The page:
First, figure out how you will communicate with employees in the event of a disruption. This communication plan should include having a way to alert employees when they’re not at work if you need them to work at home, having a way to update employees about changes to protocol, risks or procedures, and how to communicate with the company in the event of an emergency disruption and evacuation.

You should also have a plan for the way you train staff to deal with threats and disruption. Some of these are obvious, such as having trained fire marshals who check the building in the event of an evacuation. Other training can include fraud prevention training or training in other roles that can help you to cover staff absence.

Premises

After people, you’ll want to consider your premises and the equipment stored there. Based on the risks you’ve highlighted as key to your business, there may be some obvious steps to take here.

Installing CCTV, fire doors, using flood-resistant materials, or imposing extra security measures when letting members of the public access your space are all steps you may want to take.

It may be that you need to tighten procedures up, like testing fire alarms every week, reviewing how you store information both physically and online and checking that your employees are aware of how to turn off amenities such as gas and electricity.

Supply chain

If it applies to you, the next area to look at is your supply chain. Try and remain aware of how much you depend on each supplier to run your business.

Diversify your suppliers as much as possible and consider using suppliers that operate from multiple locations. If you do rely heavily on one supplier, discuss their contingency plans with them and assess whether you will need to put additional measures in place.

Fraud

The threat of fraud and cyber attacks cause a large problem for most companies as not only are they constantly changing, they’re also one of the newest types of threat that business must face.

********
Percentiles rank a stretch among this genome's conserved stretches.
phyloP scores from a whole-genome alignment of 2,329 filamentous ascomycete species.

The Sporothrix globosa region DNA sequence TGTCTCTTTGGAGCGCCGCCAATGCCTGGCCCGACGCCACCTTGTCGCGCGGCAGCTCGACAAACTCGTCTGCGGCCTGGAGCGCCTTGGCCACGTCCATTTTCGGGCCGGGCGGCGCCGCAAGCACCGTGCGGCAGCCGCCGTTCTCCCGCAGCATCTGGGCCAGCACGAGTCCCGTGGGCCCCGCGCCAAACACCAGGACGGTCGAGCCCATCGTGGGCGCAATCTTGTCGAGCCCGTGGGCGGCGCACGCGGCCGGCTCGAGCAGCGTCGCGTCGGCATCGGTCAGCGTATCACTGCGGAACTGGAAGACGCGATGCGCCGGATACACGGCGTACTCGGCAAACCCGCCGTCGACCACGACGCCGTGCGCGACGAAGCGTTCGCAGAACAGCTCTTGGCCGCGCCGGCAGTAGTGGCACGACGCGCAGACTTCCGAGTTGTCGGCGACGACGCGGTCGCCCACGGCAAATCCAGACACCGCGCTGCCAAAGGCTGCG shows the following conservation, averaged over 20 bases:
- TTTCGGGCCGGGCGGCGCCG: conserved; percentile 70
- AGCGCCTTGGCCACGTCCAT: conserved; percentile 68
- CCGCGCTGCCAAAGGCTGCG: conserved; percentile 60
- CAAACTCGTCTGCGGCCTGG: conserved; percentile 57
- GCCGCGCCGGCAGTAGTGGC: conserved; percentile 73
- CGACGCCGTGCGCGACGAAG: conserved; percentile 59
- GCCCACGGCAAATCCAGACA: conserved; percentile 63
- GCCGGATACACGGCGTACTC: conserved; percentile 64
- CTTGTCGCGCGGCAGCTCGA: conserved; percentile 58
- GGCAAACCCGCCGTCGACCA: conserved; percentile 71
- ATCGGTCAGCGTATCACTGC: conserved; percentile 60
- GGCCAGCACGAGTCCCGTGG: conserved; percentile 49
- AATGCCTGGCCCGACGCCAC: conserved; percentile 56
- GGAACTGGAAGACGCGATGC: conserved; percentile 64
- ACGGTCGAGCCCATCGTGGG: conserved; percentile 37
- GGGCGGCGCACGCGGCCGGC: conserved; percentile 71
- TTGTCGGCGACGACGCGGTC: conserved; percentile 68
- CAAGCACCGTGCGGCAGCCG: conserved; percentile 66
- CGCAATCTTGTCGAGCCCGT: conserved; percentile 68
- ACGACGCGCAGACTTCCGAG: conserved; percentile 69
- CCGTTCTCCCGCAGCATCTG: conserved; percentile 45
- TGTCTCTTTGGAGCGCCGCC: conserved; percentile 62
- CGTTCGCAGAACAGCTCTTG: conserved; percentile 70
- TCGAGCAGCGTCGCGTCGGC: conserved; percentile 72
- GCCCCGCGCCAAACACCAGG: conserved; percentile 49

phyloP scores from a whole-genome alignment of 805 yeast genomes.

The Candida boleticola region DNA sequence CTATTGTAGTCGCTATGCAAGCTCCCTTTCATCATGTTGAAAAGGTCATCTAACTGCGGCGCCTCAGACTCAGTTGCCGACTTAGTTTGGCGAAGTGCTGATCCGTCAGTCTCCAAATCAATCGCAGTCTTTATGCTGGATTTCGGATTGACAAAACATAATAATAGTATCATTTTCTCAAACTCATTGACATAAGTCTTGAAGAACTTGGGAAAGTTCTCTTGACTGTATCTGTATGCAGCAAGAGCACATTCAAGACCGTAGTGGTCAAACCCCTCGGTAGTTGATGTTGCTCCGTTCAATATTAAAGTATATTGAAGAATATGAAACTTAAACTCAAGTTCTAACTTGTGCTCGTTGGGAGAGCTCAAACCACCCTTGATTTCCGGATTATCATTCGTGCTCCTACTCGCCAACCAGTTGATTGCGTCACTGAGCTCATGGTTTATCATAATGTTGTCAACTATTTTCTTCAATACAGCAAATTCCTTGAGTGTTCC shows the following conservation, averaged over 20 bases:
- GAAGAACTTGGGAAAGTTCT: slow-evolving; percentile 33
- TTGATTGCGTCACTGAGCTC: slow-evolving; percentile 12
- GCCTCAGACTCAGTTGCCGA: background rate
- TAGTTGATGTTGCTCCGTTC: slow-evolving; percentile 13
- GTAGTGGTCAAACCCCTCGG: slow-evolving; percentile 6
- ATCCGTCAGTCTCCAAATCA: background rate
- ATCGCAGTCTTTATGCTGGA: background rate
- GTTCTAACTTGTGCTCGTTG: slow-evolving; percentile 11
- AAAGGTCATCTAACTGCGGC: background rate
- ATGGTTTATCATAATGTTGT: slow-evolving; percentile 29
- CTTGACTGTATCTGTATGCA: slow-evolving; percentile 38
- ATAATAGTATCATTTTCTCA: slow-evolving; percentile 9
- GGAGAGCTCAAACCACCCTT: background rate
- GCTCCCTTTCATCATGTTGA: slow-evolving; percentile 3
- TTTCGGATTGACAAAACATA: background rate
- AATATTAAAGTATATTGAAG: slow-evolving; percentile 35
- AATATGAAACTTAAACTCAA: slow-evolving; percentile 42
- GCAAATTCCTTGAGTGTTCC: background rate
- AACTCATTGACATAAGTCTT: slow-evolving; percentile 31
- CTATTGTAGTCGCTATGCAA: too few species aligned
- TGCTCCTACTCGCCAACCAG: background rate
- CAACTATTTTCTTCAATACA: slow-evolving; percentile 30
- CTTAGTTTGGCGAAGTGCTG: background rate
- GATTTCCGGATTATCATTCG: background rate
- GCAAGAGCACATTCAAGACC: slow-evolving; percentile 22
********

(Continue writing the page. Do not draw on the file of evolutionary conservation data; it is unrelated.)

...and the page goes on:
For any larger business with a dedicated IT team, it is likely that this will fall under their domain and they will have a dedicated plan for this, although you may still want to check how well this is communicated with the rest of the business.

However, for smaller businesses and those that are not office based, you may still be in the early stages of implementing more technology into your processes. Making sure your data and intellectual property is safe must be at the forefront of this.

You can find a lot of advice online for ways to protect against cyber-attacks, but if this is an area where you have little background knowledge it may be worth outsourcing this job to a professional company.

Insurance

­­­When considering some of the above areas, you may have already touched on the idea of insurance to help you protect your business interests.

As well as considering areas that you should get insurance, it’s also important to review any existing insurance policies you currently have and make sure they still suit your needs. For instance, with late payment so prevalent, do you have credit insurance in place?

Additionally, it’s worth having a plan in place for how you will claim on an insurance policy if you need to. Who will oversee making sure it gets done in a timely manner, filling out any forms and communicating with the company?

Final thoughts

It’s important to bear in mind that contingency planning is an ongoing activity that should continually be reviewed and tweaked. Having a good plan in place can not only prevent a lot of headaches in the future, but can also give you peace of mind right now that you’ve done all you can to keep your business safe and efficient.

As we’ve said, once you have a strong plan in place for a range of disruptions, you should find it easier to adapt to cover any other problems you might face.

Have you ever been caught short without a plan? Or have you found a great way of dealing with a disruption that you want to share with others? We’d love to hear what you think in the comments below!